As this bill was being altered, edited and changed as it went through all the stages in the legislature, what was your involvement? Were you talking to state representatives and senators? And if so, what were you advocating for?
“The system office really takes the leadership of that. They gave an opportunity where a number of schools sat on a panel last spring, and we talked about some of the challenges with the current funding model. And that was kind of a tipping point where they used that to go out and execute an economic impact study that really showed what does small regional campus college athletics mean to their surrounding community in that part of the state. And I think that was a great tool to be able to show legislators what this meant. Fortunately for us, we got some really engaged local representatives and senators, and we were able to answer their questions when they asked. So, really appreciative to Brendan Jones, Danny Britt and Jarrod Lowery and their leadership and trying to help this get across, particularly from a UNC Pembroke angle.”
This bill did have its detractors. Is there anything that you're worried about when it comes to gambling in North Carolina or with your student athletes at UNC Pembroke?
“There still has to be a hard line for anybody that works in college athletics or is associated with college athletics. I mean, it's just a non-starter. You can't participate in it. You know, so that part and that educational process hasn't changed. When you look at all the stories about the point shaving scandals and things like that – we still have to have a strong educational component to make sure they realize this is not for you. Now, what we've seen from some of these other states through interaction with the NCAA and their enforcement staff, it gives them an opportunity to come alongside those gaming commissions and actually patrol and monitor it more, to be able to have better access, tracking IP addresses, doing geofencing, and having an understanding of who is engaged in betting and making sure it's not somebody that's not supposed to be. So, I think it will be an opportunity to actually maybe clamp down even further and let the NCAA monitor this more closely.”
You worked at N.C. State before you came to Pembroke. What’s been the biggest difference between the ACC and Division II that maybe a casual sports fan might not know?
“It’s game-changing for us. It's not exaggeration to say we were really running out of options on how to sustainably fund athletics in the state of North Carolina."Dick Christy, UNC-Pembroke athletic director
“N.C. State and UNC, they've got major challenges of their own. Now they do have a lot more diversified revenue streams with which to tap into. So, that's your major difference. I think a lot of people don't realize, nationally, if you look at Division II – there's about 400 Division II schools in the country, and the national average for Division II is that 92% of the funding for athletics comes from the university in some form or fashion. And I think that's a head scratcher for the average fan, because they're like, ‘How can that be?’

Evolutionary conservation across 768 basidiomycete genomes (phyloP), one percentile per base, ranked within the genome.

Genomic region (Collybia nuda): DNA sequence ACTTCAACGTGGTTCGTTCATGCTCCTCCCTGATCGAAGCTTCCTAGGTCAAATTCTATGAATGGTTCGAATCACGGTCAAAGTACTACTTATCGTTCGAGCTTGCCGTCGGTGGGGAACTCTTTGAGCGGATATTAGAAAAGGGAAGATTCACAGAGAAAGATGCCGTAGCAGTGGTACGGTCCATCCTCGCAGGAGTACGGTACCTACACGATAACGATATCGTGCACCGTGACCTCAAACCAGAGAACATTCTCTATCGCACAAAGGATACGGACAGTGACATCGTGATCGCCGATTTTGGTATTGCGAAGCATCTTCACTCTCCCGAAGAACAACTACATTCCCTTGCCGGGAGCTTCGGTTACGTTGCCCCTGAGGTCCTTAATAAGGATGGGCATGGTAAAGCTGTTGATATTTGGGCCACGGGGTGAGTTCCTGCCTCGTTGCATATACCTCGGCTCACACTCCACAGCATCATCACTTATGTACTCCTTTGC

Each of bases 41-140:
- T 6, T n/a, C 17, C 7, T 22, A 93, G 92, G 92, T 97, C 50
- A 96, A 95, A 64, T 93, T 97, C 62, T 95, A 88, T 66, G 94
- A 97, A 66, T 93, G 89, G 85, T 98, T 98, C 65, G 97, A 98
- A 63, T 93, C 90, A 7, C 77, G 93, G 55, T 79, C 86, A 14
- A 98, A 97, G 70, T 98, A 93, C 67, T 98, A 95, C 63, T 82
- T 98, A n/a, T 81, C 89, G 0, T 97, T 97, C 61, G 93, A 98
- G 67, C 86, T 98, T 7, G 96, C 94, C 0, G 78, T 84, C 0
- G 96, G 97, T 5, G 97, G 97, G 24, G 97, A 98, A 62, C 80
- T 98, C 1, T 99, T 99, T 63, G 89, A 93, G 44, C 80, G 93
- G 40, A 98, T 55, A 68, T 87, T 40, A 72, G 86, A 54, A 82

“Athletics on a campus like ours, it just makes business sense, right? Our students are on partial scholarships, and for them to be in Pembroke, North Carolina, and getting their education here and spending money here, it's actually more revenue positive for the university to have those students on-campus than it would be not to. So, at most Division II schools, it's part of their business plan, it’s part of their enrollment strategy – they need to have successful and robust athletics. So, to largely be funding it makes sense for them. And for us to be able to diversify the color of money with which the university can fund it through this legislation is going to be huge, because now it allows us to try and make that square peg fit and round hole, so to speak, with how North Carolina has been funding it in the past.”
In these 11 years that you’ve been at UNC Pembroke, is there something that’s changed in college athletics that has surprised you, or anything on the horizon that’s worrying you?
“What’s not, right? There’s a big trickle-down effect with what you’ve seen with NIL (name, image and likeness) and the transfer portal and things like that. Those things are slowly but surely impacting our landscape and also impacting the psyche of the students because they see that stuff and you're trying to keep them focused on their opportunity that's here. I don't think any of it is necessarily for the betterment of the of the student or the industry, but we're kind of working in the landscape that we have at this point. I think the big challenge on NIL is, students see that the top quarterback at LSU get an astronomical number, and very quickly, those numbers fall off.”
What’s the next decade look like for UNC Pembroke as the landscape changes and as you’re going to get this extra revenue?
“Our goal is to try and become a top school in Division II. We're fortunate in our region – I would say we are relevant in the region – and we've done well at the conference level. We won 10 conference championships in the last 14 months. I mean, that's a hot streak I've never seen or been on in my career. But I think the next step is trying to get those teams funded in a way that they are now nationally competitive when they get to the postseason. So, we don't want to be a first or second round out, we want to be a tough out. And we want to be a team that's going to be having those opportunities to get on a national stage with some of the changes. Just from a branding standpoint, and the marketing value that athletics can bring to a university, we've got to be on that stage. So I would say in the next 10 years, the goal is definitely to continue what we've been doing, but to give our teams a chance to be competitive, late in the season, and funded in a way that they can actually expect to be there deep in the playoffs.”